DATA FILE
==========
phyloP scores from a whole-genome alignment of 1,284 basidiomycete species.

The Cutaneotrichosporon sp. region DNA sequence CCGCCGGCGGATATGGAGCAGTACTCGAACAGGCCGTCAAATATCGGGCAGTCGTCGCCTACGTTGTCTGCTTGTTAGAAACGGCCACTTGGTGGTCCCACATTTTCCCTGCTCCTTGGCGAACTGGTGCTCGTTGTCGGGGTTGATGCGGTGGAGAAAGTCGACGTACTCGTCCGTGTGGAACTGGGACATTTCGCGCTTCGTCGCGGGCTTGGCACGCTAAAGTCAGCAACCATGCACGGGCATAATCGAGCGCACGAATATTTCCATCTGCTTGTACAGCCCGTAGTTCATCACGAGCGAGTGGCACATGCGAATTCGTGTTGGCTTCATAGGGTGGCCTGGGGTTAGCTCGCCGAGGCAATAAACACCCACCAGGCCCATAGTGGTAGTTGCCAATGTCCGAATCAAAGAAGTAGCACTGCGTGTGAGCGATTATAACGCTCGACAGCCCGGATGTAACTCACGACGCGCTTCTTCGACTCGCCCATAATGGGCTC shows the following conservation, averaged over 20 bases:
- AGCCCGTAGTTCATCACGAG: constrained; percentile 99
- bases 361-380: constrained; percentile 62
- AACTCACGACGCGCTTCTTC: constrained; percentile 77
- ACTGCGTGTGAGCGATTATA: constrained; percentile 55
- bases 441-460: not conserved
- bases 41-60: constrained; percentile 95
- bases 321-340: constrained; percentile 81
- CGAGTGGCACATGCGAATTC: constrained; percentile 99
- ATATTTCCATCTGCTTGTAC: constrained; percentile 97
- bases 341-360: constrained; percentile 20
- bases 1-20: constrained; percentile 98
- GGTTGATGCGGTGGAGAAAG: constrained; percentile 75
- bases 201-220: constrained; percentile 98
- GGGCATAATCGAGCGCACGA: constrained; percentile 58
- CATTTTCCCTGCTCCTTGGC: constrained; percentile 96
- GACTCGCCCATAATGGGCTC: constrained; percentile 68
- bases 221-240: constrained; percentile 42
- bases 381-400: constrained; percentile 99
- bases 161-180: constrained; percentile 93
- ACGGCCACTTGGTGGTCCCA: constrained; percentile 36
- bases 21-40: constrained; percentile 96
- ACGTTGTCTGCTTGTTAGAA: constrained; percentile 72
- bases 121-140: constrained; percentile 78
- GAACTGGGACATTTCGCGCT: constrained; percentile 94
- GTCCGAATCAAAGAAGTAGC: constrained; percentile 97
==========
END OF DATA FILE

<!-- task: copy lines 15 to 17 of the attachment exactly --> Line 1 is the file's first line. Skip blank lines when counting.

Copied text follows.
- bases 201-220: constrained; percentile 98
- GGGCATAATCGAGCGCACGA: constrained; percentile 58
- CATTTTCCCTGCTCCTTGGC: constrained; percentile 96